Năstase appealed the decision of the IAP to the Independent Tribunal, which upheld the original decision but altered the penalty. The fine was doubled (from US$10,000 to US$20,000), but both periods of suspension were reduced by around eight months, to one year and three years, respectively.

Marcelo Rios

The offence for which Marcelo Rios was punished was altogether more trivial and straightforward: a single instance of verbal abuse. Rios’s offence was committed against the Davis Cup rules; since the competition falls under the auspices of the ITF, the action against Rios was brought by the ITF. Rios was held by the Davis Cup Referee, who also acts as the ITF Supervisor (ITF 2019a), to have committed a breach of Article 11.0 of the Davis Cup Regulations. This offence prohibits ‘verbal abuse’ and reproduces an equivalent offence found in the ITF’s Code of Conduct. On 31 January 2018, Rios had volunteered to speak to journalists at a press conference arranged in advance of a Davis Cup match between Chile and Ecuador, which was due to take place on 2 February. The Referee’s report of the incident was presented on 2 February and described what had happened in the following terms:

Marcelo answered to the press officer he would like to go [to speak to the Press] and after hearing the first question about how he sees the good ranking of the Chilean players he said: ‘as my personal friend Diego Armando (Maradona) used to say, suck it. I do not talk with journalists.’ Then he said: ‘questions?’ and another question was made regarding the visit of a Sports Minister the night before at the hotel to meet the team and his answer was: ‘keep on sucking it’ and then he left. Both answers were not to a single person but for the whole group (Rios v ITF paragraph [4]).

The punishment imposed was a fine of US$2,500, to be paid by the Chilean Davis Cup team.

Rios ostensibly appealed the penalty to the Independent Tribunal, though it was noted by the Independent Tribunal that he was in fact also disputing the commission of the offence. The appeal therefore addressed both matters. It was dealt with ‘on the papers’ and without an oral hearing, and the judgment of the Independent Tribunal was straightforward and short; it is for these reasons that the appeal offers less of a window into the ITF’s disciplinary process and less scope for analysis than that of Năstase. The Independent Tribunal upheld the Referee’s finding of guilt and the penalty of US$2,500. In terms of the personal cost to Rios, the Independent Tribunal stated: ‘It is a matter for the Chilean national team to ask Mr Rios to reimburse it for the fine’ (Rios v ITF paragraph [22]).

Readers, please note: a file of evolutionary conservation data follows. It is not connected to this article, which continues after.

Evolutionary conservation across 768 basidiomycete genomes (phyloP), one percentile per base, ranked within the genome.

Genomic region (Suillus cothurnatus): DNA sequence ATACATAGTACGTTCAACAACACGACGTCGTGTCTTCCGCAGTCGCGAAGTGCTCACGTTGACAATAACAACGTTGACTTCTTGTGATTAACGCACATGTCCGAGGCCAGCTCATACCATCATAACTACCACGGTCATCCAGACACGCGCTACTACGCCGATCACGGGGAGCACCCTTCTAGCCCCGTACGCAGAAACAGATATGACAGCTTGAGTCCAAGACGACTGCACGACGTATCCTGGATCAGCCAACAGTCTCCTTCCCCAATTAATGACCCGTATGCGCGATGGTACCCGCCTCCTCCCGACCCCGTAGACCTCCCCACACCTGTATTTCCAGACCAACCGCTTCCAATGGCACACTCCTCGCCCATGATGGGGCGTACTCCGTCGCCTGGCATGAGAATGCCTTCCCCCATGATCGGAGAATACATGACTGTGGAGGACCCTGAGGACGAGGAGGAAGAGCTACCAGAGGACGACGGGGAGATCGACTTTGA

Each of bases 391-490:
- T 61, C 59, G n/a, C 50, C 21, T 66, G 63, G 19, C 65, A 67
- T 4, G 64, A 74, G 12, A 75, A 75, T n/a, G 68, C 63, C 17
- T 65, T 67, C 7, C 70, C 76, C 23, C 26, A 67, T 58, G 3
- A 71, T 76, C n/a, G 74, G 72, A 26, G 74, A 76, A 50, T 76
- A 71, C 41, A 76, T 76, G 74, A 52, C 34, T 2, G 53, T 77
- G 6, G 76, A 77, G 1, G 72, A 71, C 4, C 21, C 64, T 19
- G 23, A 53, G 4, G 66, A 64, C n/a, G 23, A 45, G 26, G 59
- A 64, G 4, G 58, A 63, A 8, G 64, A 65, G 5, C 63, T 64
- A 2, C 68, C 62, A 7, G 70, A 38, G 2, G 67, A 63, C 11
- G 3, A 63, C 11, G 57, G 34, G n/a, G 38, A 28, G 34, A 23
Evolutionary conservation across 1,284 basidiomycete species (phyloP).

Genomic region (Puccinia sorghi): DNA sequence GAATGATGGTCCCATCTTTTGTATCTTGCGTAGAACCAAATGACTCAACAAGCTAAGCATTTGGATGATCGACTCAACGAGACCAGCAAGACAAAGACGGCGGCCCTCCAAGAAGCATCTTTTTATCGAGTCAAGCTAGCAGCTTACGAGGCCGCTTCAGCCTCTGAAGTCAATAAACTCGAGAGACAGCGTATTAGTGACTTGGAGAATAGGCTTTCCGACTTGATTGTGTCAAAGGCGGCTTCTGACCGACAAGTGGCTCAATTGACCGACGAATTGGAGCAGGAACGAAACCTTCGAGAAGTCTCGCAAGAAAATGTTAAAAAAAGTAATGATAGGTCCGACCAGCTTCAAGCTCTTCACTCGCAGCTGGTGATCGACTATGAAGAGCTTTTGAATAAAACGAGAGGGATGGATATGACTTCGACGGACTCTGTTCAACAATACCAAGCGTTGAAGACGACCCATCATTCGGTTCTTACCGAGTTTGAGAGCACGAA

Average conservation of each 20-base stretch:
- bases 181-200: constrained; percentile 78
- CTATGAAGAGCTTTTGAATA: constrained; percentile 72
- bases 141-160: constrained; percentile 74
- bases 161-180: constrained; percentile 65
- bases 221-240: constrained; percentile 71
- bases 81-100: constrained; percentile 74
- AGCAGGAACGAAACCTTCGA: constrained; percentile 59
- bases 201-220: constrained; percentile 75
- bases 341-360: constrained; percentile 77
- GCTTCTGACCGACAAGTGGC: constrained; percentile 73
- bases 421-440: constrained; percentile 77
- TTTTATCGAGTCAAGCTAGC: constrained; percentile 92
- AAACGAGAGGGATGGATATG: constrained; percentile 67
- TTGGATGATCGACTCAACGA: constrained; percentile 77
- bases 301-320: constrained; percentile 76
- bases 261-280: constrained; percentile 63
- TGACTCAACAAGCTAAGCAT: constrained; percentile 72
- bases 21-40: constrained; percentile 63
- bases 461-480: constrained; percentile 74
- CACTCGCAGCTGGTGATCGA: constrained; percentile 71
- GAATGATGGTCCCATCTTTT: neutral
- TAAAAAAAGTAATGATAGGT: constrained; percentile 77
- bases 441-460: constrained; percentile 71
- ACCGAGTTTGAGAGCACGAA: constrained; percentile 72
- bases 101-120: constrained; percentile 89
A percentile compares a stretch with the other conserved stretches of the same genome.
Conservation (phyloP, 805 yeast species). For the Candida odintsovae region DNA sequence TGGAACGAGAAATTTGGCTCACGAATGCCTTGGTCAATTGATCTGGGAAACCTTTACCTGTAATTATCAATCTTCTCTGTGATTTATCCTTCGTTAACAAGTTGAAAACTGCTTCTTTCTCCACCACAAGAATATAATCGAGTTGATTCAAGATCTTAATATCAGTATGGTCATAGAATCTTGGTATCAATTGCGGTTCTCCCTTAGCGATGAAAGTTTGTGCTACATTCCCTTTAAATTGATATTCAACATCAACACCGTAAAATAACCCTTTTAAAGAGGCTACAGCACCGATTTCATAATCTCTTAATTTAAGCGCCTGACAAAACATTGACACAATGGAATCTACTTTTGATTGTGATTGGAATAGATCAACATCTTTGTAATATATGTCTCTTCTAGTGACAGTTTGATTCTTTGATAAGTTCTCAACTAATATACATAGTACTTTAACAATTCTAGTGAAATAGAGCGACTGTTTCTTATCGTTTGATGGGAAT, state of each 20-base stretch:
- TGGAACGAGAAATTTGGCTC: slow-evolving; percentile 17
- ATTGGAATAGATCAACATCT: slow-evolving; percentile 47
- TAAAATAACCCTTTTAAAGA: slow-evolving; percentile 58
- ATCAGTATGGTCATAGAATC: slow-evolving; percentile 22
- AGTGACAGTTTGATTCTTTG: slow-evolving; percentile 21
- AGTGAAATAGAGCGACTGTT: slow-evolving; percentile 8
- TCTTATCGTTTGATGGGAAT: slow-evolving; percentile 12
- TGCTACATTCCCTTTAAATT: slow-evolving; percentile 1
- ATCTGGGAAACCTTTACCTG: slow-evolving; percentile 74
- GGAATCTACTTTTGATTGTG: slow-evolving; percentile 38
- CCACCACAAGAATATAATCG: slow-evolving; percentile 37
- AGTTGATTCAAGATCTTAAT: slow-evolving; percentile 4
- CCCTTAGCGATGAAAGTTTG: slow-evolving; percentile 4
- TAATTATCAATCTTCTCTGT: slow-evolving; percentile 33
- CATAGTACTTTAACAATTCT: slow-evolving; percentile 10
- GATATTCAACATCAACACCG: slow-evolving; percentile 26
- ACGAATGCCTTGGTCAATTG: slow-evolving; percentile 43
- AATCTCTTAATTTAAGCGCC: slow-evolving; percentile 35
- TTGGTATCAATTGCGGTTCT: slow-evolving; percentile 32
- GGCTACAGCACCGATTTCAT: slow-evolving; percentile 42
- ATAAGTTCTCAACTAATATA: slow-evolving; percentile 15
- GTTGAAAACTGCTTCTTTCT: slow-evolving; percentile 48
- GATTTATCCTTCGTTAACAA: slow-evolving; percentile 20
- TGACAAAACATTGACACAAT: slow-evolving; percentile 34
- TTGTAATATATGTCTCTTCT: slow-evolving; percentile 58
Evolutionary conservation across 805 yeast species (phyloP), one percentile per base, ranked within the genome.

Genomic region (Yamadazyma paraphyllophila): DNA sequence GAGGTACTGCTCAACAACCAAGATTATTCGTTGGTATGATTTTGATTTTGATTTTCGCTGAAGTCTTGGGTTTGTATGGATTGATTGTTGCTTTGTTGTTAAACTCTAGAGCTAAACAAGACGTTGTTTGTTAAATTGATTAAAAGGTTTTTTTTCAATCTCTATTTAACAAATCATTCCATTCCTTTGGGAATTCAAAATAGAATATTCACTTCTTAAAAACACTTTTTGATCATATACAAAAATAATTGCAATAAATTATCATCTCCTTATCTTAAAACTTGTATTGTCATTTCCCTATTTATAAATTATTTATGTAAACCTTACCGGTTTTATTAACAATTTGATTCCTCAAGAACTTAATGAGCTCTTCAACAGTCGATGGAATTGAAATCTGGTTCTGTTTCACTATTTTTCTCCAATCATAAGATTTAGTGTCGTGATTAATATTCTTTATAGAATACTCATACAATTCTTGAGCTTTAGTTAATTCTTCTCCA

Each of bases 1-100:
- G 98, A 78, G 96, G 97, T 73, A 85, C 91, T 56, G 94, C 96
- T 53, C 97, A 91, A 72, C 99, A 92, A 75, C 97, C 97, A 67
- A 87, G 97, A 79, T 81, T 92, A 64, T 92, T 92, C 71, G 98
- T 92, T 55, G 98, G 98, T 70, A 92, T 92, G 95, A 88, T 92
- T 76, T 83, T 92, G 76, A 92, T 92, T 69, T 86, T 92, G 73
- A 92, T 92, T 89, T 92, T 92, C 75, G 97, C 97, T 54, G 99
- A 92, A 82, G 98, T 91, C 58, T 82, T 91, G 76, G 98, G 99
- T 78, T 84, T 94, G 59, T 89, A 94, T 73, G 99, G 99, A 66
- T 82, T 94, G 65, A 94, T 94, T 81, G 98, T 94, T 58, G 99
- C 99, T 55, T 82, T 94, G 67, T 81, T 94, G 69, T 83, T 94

Tensions between Participant Rights and the Integrity of the Game

As noted above, the stated purpose of the ITF’s Code of Conduct is ‘to maintain fair and reasonable standards of conduct … and to protect [participants’] rights, the rights of the public and the integrity of the Sport of Tennis’ (Article 1(A)). In many respects, these are concordant aims, as all might be said to benefit from the maintenance of fair and reasonable standards of conduct in the sport. Ensuring such standards protects the interests of those involved in tournaments and also enhances the profile and perception of the sport at all levels. It is clear, for example, that Ilie Năstase’s conduct was, for the most part, contrary to the interests of other participants and the sport of tennis more broadly and that a disciplinary process that properly punishes and deters such conduct is entirely justifiable in the interests of all stakeholders.

One reason for this convergence of interests in maintaining the integrity of a sport is in order to uphold its public image and thereby increase its popularity. Each sport competes for attention with other sports and with alternative forms of entertainment and leisure pursuits in the public marketplace. As a result, there is an understandable desire on the part of those involved in the administration of a sport to promote interest, in order to encourage greater participation and increase commercial income through ticket sales, merchandise, sponsorship and broadcast rights. All of these depend upon maintaining and increasing public interest, and confidence in the integrity and fairness of the administration of a sport may be a major factor in this. The withdrawal of endorsement deals from athletes such as Maria Sharapova who are banned following positive doping tests supports this idea, although a number of studies suggest that the effect of this has been overstated (Kornbeck and Kayser 2018).